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Harvard Forest Symposium Abstract 2019

  • Title: Oak forests prove remarkably resilient to expansive mortality from repeated insect defoliation
  • Primary Author: Brian Hall (Harvard Forest)
  • Additional Authors: David Foster (Harvard Forest); David Orwig (Harvard Forest)
  • Abstract:

    Three years of mild drought and insect defoliation (2006-2008) caused widespread death of oak canopies across the western portion of Martha’s Vineyard, Massachusetts. Since tree mortality is likely to increase in frequency and extent due to climate change and introduced pests in the near future, it is crucial that ecologists, conservationists, and natural source managers understand the short- and long-term effects of overstory mortality. Harvard Forest researchers set up 20 400 m2 vegetation-sampling plots across an oak mortality gradient within a 200-ha study area on Martha’s Vineyard in 2009. This large conservation area owned by The Nature Conservancy was kept intact and received no salvage harvesting or treatment outside of trail maintenance. Within each plot, overstory vegetation and sapling, shrub, and herbaceous layer composition were sampled. Growing season soil temperatures were sampled for two years with iButton data loggers and soil nitrate and ammonium availability were sampled for three years with resin bags. Vegetation was resampled in 2014/15 to determine short-term trends in vegetation structure and composition as forest regrowth began.

    The pre-infestation forests were dominated by white and black oak with a few plots having a high local beech component; these three species accounted for more than 95% of the total basal area of the study area. Plot overstory tree mortality ranged from 13 to 97% (mean of 60%) of total basal area at the beginning of the study following the three years of infestation. Oaks accounted for almost all the mortality, with black oak declining by 78% (12.7 to 2.8 m2/ha) and white oak declining by 47% (8.5 to 4.5 m2/ha). Total nitrogen availability (ammonium plus nitrate) over the three-years following the overstory mortality was significantly correlated with percent overstory mortality. Seasonal nitrogen availability was correlated with percent overstory mortality during the 2010 growing season (May-November) and the winter/spring seasons of 2010/11 and 2011/12, suggesting that the effects of overstory mortality may still be affecting nitrogen cycling during the nongrowing season . Mortality effects on increased nitrogen availability during the growing season were only detectable during the first summer after mortality.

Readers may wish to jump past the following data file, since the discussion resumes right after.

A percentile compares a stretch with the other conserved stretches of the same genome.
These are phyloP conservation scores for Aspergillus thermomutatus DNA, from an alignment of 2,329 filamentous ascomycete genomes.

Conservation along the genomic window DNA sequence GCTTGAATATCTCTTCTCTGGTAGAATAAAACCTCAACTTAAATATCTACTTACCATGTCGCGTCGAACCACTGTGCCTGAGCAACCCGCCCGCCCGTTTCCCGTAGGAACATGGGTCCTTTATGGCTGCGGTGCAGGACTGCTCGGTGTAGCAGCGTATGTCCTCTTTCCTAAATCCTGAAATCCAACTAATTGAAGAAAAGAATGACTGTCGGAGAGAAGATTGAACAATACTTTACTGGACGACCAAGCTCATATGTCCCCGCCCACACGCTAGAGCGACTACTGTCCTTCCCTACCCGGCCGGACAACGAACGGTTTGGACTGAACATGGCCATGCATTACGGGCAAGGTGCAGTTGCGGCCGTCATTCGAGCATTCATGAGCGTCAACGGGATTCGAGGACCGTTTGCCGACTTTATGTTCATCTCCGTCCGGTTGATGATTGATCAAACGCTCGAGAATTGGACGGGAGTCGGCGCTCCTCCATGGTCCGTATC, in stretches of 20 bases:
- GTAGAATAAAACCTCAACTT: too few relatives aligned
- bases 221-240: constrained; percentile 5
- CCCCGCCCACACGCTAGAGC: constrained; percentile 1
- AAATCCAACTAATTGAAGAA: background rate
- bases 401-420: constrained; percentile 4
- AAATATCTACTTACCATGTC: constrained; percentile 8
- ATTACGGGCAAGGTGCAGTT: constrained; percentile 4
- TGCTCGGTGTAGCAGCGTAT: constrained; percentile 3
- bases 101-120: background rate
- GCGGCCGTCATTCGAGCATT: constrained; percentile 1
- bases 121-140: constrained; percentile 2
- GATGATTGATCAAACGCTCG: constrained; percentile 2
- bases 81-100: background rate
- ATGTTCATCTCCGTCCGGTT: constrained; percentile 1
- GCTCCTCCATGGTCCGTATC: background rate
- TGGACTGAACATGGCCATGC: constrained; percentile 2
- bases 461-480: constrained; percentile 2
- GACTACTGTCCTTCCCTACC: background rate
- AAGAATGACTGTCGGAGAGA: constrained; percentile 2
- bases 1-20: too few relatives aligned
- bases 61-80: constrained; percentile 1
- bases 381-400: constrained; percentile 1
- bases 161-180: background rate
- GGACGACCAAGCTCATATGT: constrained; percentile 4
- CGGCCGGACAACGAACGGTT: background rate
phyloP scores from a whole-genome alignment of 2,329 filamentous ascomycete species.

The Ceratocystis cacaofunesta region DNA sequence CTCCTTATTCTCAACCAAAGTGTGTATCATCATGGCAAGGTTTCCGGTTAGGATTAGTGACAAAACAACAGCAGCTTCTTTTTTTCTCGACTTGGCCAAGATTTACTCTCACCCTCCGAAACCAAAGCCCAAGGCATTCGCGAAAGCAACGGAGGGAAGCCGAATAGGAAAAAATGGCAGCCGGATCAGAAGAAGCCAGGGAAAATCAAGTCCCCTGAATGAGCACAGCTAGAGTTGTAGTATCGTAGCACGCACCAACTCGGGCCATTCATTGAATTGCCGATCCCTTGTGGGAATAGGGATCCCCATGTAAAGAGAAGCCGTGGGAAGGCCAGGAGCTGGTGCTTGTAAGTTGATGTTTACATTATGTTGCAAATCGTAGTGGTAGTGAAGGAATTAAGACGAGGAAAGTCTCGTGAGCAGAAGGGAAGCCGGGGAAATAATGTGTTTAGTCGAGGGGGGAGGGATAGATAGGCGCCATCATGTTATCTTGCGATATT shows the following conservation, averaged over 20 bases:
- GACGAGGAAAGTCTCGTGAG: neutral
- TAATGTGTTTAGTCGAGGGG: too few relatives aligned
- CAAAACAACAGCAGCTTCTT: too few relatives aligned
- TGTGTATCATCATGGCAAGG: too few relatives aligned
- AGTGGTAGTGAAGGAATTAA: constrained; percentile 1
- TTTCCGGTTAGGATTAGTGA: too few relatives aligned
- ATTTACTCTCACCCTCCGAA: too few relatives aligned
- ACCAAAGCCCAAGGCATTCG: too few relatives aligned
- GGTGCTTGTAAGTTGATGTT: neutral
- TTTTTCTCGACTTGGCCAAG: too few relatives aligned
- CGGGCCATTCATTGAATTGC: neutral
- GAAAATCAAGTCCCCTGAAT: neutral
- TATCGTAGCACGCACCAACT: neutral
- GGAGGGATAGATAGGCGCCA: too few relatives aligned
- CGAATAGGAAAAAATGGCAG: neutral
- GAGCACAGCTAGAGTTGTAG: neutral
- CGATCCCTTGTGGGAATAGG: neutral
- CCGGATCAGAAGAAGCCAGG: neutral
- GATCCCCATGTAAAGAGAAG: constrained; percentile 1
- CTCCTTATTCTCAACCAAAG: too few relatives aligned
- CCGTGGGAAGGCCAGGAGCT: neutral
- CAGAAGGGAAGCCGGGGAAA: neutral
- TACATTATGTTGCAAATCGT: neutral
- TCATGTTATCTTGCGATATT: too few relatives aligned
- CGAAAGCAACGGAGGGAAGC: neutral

The second vegetation survey showed that the average live overstory basal area is 47% of what it was before the infestation (12.0 m2/ha vs. 25.3 m2/ha) and that plots with higher mortality had significantly greater increases in live basal area and greater increase in sapling and shrub densities than plots with lower overstory mortality. These increases in higher mortality plots may account for the somewhat rapid decline in available nitrogen during the growing season. Although the selective mortality of oak strongly favored the much less abundant beech, sassafras and red maple, oak regeneration through seedling establishment and sprouting was surprisingly abundant. In the absence of any salvage harvesting this forest ecosystem proved extremely resilient and is recovering rapidly while providing a time-transgressive and spatially varying array of habitats.

  • Research Category: Biodiversity Studies; Conservation and Management; Invasive Plants, Pests & Pathogens